Pocahontas was a Native American woman of the Powhatan nation with an incredible amount of mythology surrounding her. Her legacy as a positive influence on early settlers of Virginia remains popular today.
Pocahontas was born about 1596, based on her telling her portraitist in London that she was in her 21st year in 1616. She may have been born in the Werowocomoco village Tsenacomoco, on the Pamunkey River (present-day Gloucester County, Virginia), but the exact location of her birth is not known. Her father was Wahunsenacawh, chief of the Powhatan. Her mother's name was not recorded by either John Smith or John Rolfe. 
At birth, Pocahontas was given the name Amonute. She later took a secret name, Matoaka, which she did not reveal until after her marriage and conversion to Christianity. Matoaka is considered the name given to Pocahontas at birth; some oral histories suggest her name may have meant "flower between two streams." The name by which she is best known, Pocahontas, was her childhood nickname, loosely translated as "playful one", "little wanton", or "laughing, joyous one", due to her curious nature.
Pocahontas and John Smith
The incident Pocahontas is best known for involved the nearly as famous Captain John Smith. The story Smith gave versus the one the Native American histories give vary somewhat.
According to Smith, in the winter of 1607, when Pocahontas was only around 11 years old, John was captured by her brother. In a scene where he believed he was in danger of being executed, Pocahontas stepped forward and offered her life for his, saving him.
Modern scholarship suggests that he was not in danger, but rather was being initiated as a brother. (A later letter of John Smith's also seems to support this, indicating a meal and interview, nothing dangerous.) It is also suggested that Pocahontas would never have been at such a ceremony, due to her age, but might have helped serve a meal in her father's home.
The story has been examined for centuries, and no one knows the truth for certain, but it did procure a place for both Pocahontas and John Smith in United States' mythology and history.
Following the incident, Powhatan informed Smith that he was part of the tribe, and proceeded to trade with him. Powhatan also sent gifts to the Jamestown settlement, which was starving in the winter conditions. Pocahontas served as a symbol of peace to the colonists, and would visit Jamestown frequently, playing with the children there.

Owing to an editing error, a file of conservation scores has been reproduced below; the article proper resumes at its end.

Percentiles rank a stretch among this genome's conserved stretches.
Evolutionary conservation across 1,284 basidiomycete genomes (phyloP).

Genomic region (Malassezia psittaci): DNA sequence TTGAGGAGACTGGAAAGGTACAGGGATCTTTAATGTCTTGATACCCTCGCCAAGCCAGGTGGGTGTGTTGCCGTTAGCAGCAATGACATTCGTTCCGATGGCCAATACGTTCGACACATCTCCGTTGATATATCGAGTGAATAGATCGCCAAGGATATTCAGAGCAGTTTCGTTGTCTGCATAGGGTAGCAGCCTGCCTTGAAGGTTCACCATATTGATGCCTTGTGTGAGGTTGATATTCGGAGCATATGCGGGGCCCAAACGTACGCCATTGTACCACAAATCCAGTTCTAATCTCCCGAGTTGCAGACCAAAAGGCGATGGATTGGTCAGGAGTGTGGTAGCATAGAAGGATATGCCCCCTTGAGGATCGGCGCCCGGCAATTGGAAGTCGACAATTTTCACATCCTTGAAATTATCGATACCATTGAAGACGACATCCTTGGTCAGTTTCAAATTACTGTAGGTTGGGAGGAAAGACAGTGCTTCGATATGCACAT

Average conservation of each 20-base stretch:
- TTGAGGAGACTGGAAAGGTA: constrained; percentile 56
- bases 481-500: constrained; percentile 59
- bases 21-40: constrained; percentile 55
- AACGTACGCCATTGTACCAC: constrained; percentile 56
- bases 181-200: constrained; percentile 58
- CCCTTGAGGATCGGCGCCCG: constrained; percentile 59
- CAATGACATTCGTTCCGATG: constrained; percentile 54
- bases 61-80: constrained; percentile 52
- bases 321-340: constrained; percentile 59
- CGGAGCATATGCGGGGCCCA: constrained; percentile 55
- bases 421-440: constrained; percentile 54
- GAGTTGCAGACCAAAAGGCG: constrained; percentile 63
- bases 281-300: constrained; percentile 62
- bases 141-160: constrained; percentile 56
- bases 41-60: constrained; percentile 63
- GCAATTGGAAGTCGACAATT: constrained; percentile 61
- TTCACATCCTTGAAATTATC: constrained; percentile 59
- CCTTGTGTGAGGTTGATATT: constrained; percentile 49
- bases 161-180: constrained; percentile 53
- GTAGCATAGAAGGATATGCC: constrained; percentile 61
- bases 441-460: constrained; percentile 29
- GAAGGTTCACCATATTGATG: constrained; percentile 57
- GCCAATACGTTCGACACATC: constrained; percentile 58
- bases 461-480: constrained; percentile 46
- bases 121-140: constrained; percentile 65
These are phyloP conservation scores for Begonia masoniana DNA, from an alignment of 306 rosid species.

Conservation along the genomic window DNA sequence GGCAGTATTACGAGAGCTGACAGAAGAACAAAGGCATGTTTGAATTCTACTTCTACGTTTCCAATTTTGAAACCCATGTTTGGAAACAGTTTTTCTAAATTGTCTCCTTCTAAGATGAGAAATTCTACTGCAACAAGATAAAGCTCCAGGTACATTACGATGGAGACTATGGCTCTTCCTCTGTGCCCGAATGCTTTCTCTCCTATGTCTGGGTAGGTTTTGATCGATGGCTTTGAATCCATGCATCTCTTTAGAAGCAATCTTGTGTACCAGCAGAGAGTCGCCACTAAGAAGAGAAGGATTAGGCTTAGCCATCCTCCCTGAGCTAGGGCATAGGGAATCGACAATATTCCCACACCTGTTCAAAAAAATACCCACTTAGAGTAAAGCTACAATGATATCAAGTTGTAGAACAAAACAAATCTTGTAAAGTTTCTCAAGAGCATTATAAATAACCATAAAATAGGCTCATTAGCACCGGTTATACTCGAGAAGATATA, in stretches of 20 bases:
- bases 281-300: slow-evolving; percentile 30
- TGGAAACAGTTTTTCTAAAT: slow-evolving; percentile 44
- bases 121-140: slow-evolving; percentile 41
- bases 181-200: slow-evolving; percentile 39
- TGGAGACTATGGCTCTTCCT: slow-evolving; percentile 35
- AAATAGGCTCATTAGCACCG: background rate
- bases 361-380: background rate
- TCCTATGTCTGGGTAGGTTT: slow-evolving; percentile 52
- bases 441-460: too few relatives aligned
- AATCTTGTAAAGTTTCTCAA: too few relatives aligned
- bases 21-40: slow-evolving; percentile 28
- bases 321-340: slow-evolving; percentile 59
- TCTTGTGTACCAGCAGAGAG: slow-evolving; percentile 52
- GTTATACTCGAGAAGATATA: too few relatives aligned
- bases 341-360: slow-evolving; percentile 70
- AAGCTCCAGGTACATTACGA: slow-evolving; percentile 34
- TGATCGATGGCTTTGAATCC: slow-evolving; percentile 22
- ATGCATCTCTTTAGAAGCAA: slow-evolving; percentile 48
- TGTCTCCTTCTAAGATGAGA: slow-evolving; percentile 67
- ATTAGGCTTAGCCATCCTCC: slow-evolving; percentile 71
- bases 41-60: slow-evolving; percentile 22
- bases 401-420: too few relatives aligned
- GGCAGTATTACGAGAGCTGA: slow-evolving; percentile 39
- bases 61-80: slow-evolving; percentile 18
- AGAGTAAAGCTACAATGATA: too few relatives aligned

Despite what transpired, relations deteriorated, as the English became more demanding and less grateful. Smith claimed Pocahontas would again save his life, warning him of Powhatan's plot to kill him, which prompted him and his companions to leave. Native American history again dictates that Pocahontas, being as young as she was, wouldn't have knowledge of such a plan and certainly wouldn't have made it as far as where Smith was without someone's knowledge.
Documented Marriage - John Rolfe
In 1613, Pocahontas was captured by English Captain Argall for ransom, with help from members of a neighboring tribe who lured her onto an English ship. Pocahontas was taken to Jamestown, then Henrico, and began learning more of the English culture. She was converted to Christianity in 1614, baptized with the name Rebecca, and with Powhatan's blessing, married English widower and tobacco planter John Rolfe in April of that year. Pocahontas and John Rolfe had one child, a son named Thomas, born around 1615. He is Pocahontas' only known child.
Lady Rebecca, Death & Legacy
Pocahontas, now referred to as Lady Rebecca Rolfe, accompanied her husband to England in 1616 on a public relations tour on behalf of the Virginia Company, which included meeting King James I. They took up residence in rural Brentford for a time. It was there that Pocahontas encountered John Smith once more, and confronted him on the behaviors of his company in the colonies.
In March 1617, the Rolfes decided to return to Virginia. Shortly after they began their return voyage, Rebecca became ill and the ship she was on put in at Gravesend, Kent, England. Rebecca died on shore and was buried under the chancel of St. George's Church on 21 March 1617. John Rolfe returned to Virginia, while young Thomas stayed in England with family.
Little else is known about Pocahontas for certain. Most that is told was written by others or passed down via oral history, and many families claim a connection to her, though far fewer than claim it can prove it.
Her son Thomas was educated in England, but later returned to Virginia and became an important settler; many prominent Virginians claim to be his descendants.
Rebecca (Powhatan) Rolfe is a descendant of Pocahontas. Here is the trail.
An Englishman, William Strachey, was in Jamestown in 1610 and lived there for about one year. Upon his return to England, he wrote a book about Jamestown, and in it is the only mention of a possible earlier, first marriage for Pocahontas. Strachey wrote that she was married to a "private captain named Kocoum". There is no concrete record of any children from this union, though some 20th century authors refer to one, and nothing further was recorded about Kocoum.
UPDATE: A Wikipedia entry questions the existence of Kocoum: